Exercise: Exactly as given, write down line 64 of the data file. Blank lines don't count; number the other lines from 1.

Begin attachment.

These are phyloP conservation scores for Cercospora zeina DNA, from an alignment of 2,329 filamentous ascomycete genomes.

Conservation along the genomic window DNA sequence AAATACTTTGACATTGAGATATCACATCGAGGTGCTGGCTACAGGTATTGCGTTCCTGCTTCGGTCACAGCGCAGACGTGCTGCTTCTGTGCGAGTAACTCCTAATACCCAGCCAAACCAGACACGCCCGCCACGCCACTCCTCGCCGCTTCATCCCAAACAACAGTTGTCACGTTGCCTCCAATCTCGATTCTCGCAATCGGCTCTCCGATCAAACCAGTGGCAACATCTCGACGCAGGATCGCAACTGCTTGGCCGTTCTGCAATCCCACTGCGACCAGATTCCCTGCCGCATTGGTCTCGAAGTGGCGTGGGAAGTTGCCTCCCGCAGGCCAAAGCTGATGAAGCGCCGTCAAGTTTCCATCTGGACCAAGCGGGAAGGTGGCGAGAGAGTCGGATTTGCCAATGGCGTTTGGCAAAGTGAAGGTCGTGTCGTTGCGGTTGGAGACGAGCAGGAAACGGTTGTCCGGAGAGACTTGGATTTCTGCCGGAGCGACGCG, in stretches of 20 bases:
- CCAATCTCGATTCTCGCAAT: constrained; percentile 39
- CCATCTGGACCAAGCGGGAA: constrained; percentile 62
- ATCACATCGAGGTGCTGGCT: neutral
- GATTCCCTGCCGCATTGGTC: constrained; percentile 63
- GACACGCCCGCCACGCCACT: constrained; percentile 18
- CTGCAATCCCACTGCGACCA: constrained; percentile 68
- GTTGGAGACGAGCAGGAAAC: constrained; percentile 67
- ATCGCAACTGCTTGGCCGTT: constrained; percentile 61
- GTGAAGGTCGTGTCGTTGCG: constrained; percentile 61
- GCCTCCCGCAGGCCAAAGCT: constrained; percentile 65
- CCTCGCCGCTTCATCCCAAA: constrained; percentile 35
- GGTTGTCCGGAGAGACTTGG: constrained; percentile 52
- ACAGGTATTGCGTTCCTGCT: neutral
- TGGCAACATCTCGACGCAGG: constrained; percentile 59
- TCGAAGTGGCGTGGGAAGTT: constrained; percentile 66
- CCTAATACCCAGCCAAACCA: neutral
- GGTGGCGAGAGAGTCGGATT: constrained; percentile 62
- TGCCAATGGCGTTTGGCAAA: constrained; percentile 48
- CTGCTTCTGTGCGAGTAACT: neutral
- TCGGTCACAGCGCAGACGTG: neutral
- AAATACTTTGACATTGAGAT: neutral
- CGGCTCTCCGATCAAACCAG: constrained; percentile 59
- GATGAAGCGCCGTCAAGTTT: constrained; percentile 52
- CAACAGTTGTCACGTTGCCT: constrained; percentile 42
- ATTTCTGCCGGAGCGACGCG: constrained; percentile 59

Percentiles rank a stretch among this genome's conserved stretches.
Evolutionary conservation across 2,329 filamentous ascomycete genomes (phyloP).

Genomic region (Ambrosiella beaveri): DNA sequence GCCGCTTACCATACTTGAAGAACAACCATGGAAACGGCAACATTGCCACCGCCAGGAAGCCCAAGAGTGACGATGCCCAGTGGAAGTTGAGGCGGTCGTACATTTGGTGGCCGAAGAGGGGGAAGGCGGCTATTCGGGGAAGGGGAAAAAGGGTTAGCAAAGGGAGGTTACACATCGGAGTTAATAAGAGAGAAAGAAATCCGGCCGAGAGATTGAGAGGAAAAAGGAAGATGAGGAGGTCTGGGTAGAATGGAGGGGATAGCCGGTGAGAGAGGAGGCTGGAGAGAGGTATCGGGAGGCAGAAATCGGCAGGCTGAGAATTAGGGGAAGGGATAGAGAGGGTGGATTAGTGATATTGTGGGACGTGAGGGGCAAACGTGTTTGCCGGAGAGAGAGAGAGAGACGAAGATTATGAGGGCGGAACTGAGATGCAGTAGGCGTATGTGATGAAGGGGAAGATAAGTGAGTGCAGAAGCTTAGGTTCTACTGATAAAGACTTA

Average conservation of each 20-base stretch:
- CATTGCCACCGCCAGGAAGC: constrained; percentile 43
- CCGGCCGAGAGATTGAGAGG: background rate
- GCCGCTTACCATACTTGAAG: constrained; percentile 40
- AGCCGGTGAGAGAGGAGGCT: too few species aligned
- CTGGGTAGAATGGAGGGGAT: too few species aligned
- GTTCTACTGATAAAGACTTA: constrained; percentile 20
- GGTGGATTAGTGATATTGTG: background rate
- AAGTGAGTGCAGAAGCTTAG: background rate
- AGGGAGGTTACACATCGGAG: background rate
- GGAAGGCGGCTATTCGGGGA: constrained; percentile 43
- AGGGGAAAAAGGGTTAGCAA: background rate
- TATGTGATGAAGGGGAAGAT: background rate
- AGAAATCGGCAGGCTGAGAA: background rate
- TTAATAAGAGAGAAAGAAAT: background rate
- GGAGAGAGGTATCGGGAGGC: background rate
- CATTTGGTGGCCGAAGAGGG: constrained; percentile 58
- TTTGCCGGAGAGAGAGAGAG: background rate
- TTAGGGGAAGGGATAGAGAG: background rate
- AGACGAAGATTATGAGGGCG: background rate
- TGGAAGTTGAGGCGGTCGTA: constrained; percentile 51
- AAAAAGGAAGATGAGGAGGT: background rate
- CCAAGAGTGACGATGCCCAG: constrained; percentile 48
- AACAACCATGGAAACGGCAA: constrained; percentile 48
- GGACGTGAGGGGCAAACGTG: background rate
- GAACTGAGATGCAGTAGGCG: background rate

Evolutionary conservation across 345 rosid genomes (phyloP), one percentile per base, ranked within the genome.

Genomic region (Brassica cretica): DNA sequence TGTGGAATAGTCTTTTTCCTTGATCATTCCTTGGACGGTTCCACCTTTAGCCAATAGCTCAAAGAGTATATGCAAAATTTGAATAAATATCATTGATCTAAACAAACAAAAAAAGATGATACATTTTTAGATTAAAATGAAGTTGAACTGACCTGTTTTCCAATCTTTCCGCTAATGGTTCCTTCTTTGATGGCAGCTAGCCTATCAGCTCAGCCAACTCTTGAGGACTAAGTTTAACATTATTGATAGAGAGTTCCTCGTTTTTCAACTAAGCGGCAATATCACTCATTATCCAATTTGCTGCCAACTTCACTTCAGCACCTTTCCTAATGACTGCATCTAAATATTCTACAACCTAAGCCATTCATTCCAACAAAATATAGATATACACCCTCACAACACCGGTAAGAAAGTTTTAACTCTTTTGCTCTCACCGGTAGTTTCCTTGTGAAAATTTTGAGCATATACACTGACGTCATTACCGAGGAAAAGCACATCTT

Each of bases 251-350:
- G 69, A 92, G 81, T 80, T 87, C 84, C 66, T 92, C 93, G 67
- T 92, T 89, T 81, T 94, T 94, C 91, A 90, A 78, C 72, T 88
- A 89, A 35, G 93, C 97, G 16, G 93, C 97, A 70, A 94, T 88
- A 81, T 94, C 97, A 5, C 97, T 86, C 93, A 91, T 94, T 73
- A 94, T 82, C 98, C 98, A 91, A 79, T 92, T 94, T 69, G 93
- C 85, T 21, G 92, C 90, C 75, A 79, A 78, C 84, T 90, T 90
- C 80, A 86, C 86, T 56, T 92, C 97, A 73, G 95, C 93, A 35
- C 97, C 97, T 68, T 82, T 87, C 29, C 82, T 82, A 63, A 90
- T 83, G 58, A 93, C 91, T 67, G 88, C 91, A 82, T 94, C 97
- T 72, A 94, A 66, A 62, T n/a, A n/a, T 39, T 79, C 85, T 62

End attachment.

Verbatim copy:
- A 94, T 82, C 98, C 98, A 91, A 79, T 92, T 94, T 69, G 93